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BLOG: All in the name of research

Photo: Colas Rail's 70808/70812 await their next turn of duty at Eastleigh on March 31 2018.

 

Over the past few weeks I’ve been reminiscing on various rail visits when I was younger. Growing up near the South Coast, I usually headed for railway ‘hotspots’ nearby – perhaps Fratton, Eastleigh and Bournemouth – sometimes even Clapham Junction…

 


For me, Eastleigh was a favourite (and still is) as it had a really eclectic mix of locomotive and multiple unit activity (and still does) with passenger, freight and departmental services passing through as well as ‘visitors’ to and from the British Rail Engineering Works. In the late 1970s/80s, a few hours spent on the station would see processions of 4-CIG/4-VEP/4-REP/4-TC Electric Multiple Unit (EMU) formations pass through together with an occasional 2-HAP or even a departmental stores EMU plus 3-H Diesel Electric Multiple Units (DEMUs) too . I can also remember the excitement of seeing the special Class 73/33/4-TC Research Division train (on Eurostar bogie trials) on one occasion.

Class 47s were usually the main fare on Inter-Regional passenger trains, although it wasn’t unknown for other classes to mix things up a little… But, the mainstay were Class 33 diesels and Class 73 electro-diesels, often trundling back and forth to the nearby depot, located along Campbell Road in the town.

Class 20s, 20205/20189 stable alongside the station with GB Railfreight’s 66777 for company on March 31 2018.

Sometimes, a venture towards the Works and the depot would also reveal a locomotive or unit class I’d not seen before – a real adventure!
Eastleigh depot itself, is a mix of large maintenance buildings, stabling lines and a series of storage lines close to the end of Southampton Airport runway. Whilst always remaining on the correct side of the fence, I once had the fortune of visiting the depot in an official capacity at the launch of Network SouthEast’s rail scrubbing train in the late 1980s – an eye-opening opportunity to see what went on the other side!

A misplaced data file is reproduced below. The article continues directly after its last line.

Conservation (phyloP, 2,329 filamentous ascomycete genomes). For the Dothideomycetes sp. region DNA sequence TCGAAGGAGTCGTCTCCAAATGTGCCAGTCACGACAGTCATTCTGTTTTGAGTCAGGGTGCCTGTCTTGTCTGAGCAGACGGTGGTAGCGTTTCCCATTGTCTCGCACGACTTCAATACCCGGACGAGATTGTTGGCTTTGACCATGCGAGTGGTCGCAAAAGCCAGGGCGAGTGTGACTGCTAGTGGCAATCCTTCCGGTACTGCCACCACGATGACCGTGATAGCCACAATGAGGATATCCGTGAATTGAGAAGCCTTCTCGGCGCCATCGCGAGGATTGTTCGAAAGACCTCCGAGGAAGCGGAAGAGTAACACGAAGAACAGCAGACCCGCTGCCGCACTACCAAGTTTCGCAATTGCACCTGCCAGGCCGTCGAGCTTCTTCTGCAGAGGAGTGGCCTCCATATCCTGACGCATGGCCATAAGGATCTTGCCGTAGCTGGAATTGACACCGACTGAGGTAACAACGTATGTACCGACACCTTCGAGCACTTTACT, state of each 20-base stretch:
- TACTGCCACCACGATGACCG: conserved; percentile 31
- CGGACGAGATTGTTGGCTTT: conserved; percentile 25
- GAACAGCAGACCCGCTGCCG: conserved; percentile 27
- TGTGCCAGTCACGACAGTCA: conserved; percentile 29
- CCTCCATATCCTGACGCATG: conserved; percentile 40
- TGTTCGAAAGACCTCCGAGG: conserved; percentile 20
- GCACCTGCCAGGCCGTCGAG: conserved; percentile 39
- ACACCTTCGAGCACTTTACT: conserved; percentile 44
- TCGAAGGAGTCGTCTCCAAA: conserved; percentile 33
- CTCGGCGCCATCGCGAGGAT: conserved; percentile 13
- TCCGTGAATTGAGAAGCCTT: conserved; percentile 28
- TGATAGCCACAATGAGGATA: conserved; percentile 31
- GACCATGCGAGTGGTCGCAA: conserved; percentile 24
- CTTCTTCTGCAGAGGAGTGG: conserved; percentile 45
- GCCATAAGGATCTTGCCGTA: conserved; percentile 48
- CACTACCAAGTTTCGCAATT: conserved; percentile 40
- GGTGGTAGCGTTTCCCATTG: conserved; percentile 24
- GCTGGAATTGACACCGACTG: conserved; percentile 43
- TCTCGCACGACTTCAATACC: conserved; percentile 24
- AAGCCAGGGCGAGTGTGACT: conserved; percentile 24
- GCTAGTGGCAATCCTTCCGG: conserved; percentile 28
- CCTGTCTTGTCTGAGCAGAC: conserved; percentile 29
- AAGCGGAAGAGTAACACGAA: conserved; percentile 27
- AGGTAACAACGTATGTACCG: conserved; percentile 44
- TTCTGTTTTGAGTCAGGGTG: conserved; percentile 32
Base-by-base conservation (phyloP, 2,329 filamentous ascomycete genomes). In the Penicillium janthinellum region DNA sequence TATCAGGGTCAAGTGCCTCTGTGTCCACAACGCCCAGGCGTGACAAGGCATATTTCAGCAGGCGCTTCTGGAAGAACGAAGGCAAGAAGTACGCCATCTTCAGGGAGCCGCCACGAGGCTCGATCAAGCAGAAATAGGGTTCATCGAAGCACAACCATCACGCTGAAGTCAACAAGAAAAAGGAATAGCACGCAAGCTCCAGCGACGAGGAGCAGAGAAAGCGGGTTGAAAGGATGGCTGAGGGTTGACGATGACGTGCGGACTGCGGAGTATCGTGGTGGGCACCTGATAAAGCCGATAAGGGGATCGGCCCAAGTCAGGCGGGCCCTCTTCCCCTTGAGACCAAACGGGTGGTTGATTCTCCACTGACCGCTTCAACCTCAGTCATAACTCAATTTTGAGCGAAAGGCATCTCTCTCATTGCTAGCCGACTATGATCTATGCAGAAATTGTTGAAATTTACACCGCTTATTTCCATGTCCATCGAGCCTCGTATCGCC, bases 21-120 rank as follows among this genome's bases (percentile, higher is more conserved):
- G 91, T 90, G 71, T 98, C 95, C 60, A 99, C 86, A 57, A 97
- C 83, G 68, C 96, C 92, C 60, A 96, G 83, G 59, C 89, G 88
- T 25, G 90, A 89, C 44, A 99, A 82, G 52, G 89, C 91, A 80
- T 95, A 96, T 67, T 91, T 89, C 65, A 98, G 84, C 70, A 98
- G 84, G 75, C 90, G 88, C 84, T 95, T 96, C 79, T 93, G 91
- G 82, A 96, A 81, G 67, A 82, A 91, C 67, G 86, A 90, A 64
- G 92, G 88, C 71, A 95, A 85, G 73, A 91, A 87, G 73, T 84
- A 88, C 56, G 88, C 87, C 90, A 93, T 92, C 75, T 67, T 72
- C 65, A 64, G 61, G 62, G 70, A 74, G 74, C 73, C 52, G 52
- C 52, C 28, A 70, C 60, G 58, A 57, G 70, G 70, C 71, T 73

With Heljan’s release of the Class 33 and Dapol’s more recent introduction of the Class 73 for ‘OO’, thoughts have recently turned to how I might be able to display my collection effectively – and it has to be said, I do have quite a collection of them… Factor in a few Hornby 4-VEPs, a kitbuilt 4-BEP, Bachmann 4-TCs, 4-CEPs and 2-EPBs, plus a couple of 2-H DEMUs and suddenly there is a plenty of potential for a busy layout scenario!


To this end, I started thinking about perhaps developing a layout project based on Eastleigh Traction Maintenance Depot (TMD). As my research started, I soon realised that I might be biting off more than I could chew… However, undeterred, I’ve continued and am currently focusing on the southern section of the depot, an area I was previously unfamiliar with. A chance auction purchase netted me a track diagram of the approaches to the southern end, where the depot access line diverges from the Eastleigh to Botley line. Further research on the internet led me to Google Earth – where I could zoom in on the depot and create a 3-D image for a better idea of what the area looked like. This even unearthed abandoned carriage cleaning equipment in the undergrowth and a signal box I’d been unaware of!


This has led me to start drawing a track plan based on the area – albeit not to scale, as I’d probably need a barn to house it – and I am still debating how best to tackle the overall plan. I could very easily fill the area with locomotives and multiple units, plus add plenty of terrace housing parallel to the depot. A recent purchase from Tim Horn’s website (www.timhorn.co.uk) has provided me with the first building – a 4mm scale laser-cut mess hut based on the real thing at Eastleigh Depot! My biggest concern is the maintenance depot buildings – but that, as they say is for another day…

Tim Horn’s 4mm scale laser-cut Eastleigh Depot Mess Hut

My aim is to develop a scene that looks the part, rather than being an exact replica… at the moment the plan is sitting at 16ft x 12ft and I haven’t really started in earnest – so there will need to be a few compromises further down the line… However, it will be great to finally have somewhere to house and display my BR (SR) locomotive and multiple unit fleet – plus it has been great fun to research!

Watch this space…

I hope you enjoyed this latest post and if you have anything you would like to comment on, drop us a line to hornbymagazine@keypublishing.com.

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